ALIEN’ PLANTS TO AVOID
There has been a lot of publicity recently about the threat from plants introduced to Britain from abroad. Why the concern? Surely most of our garden plants are not native of this country and most present no problem? It is just that some non-native species, also known as neophytes, can become dominant when they escape into the countryside, out competing our own familiar flora and/or taking over open ground where rarer, less vigorous plants grow.
One of the most alien plants is the well known Japanese knotweed (pictured above) which was present in our churchyard but has now been eliminated – we hope! Japanese knot weed was brought to Britain in Victorian times as an attractive ornamental plant for large gardens. This is a very vigorous plant, growing at 2cm per day, and is perfectly hardy in this country. It has the capacity to smother other vegetation and can cause serious damage when the roots are beneath paving or tarmac which can be broken up when the growth starts in the spring. Unchecked dense stands are formed and the flowering is quite attractive although, thankfully, the seed is sterile in the UK.However, even small pieces of stem or root grow very easily and can be transported when soil is moved. This is devastating along watercourses which can be easily blocked. Cornwall is not alone in undertaking serious control measures and landowners have a legal responsibility for control (this can be daunting where property changes hands).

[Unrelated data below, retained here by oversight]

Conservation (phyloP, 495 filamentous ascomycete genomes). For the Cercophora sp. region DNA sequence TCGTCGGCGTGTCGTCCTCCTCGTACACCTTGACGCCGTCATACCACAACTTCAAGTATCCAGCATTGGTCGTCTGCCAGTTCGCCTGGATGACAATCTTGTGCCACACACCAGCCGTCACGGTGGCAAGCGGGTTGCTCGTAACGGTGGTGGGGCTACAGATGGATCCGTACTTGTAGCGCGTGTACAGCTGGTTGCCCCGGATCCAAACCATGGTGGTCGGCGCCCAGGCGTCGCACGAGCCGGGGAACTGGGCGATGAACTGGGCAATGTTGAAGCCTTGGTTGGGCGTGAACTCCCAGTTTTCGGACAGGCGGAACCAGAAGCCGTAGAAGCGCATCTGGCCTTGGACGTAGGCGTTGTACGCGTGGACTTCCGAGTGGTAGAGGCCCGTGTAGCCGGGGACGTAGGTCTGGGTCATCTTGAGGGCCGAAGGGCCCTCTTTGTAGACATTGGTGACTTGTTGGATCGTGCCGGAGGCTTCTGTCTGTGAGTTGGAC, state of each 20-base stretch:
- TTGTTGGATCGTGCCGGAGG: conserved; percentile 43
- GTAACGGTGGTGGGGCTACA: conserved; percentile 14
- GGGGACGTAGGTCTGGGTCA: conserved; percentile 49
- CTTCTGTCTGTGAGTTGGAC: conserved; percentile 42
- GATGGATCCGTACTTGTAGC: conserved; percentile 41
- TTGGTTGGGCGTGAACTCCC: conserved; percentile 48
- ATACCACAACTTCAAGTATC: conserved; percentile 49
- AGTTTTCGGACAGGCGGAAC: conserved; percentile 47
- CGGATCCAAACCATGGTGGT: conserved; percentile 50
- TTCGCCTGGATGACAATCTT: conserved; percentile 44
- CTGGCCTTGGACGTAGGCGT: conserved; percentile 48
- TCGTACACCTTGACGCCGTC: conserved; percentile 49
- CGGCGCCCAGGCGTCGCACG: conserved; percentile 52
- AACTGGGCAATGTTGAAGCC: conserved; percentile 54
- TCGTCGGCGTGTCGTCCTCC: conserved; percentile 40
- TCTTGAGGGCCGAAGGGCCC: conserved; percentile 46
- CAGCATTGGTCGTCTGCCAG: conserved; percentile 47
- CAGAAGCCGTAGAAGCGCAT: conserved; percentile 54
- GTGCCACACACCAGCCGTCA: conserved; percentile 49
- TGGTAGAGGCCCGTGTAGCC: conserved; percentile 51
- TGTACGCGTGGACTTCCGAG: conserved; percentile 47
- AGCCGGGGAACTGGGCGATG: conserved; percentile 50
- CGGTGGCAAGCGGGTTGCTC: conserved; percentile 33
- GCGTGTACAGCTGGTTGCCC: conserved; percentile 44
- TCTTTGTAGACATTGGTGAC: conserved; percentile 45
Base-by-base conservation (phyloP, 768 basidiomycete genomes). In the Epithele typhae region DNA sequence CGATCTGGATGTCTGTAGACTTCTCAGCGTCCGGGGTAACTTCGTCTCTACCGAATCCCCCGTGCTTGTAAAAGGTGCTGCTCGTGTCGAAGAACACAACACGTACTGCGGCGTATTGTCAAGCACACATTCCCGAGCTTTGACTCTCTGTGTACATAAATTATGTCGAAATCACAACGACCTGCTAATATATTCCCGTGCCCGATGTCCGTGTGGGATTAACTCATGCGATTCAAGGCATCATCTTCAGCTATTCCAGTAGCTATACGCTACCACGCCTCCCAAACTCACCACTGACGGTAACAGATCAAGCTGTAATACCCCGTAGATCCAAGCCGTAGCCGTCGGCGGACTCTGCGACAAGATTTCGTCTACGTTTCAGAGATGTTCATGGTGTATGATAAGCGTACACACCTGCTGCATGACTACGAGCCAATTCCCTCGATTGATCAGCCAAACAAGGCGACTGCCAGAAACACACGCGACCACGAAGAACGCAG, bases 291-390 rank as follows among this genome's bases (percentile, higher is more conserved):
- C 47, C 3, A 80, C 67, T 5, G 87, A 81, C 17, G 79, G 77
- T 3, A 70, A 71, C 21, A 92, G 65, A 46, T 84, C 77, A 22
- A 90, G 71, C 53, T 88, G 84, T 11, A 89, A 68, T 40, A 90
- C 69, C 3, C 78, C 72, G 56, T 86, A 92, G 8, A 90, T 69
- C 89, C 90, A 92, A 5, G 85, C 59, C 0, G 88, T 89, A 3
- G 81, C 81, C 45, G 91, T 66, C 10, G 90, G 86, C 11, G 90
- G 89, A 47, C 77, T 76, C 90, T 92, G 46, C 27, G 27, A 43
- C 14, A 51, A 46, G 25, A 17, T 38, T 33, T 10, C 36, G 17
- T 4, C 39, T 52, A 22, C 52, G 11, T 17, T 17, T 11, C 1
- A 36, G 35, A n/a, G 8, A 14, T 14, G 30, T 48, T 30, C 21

Another neophyte, widespread in Cornwall, but whose flowers are enjoyed by many people, is the white-flowered Three-Cornered Garlic, named from the 3-ribbed stem, which is seen along roadsides and waste ground and which has become naturalised since about 1850. It is spreading throughout the churchyard and Elsewhere the cheerful orange Montbretia flowers in late summer, enjoying the Cornish climate even more than that in its native South Africa.Considerations of competition with roadside orchids and other native wild flowers spurred on the Cornwall Council’s control measures such as on the Hayle bypass.
Whilst we do not want to see our native flowers overwhelmed, extensive control of these alien flowers within the churchyard is not really practical so we shall continue to see a mixture of native and non-native plants here. Even just this week a bramble expert noted a plant of the Himalayan Giant blackberry in the churchyard, should we expect some good crops later in the year?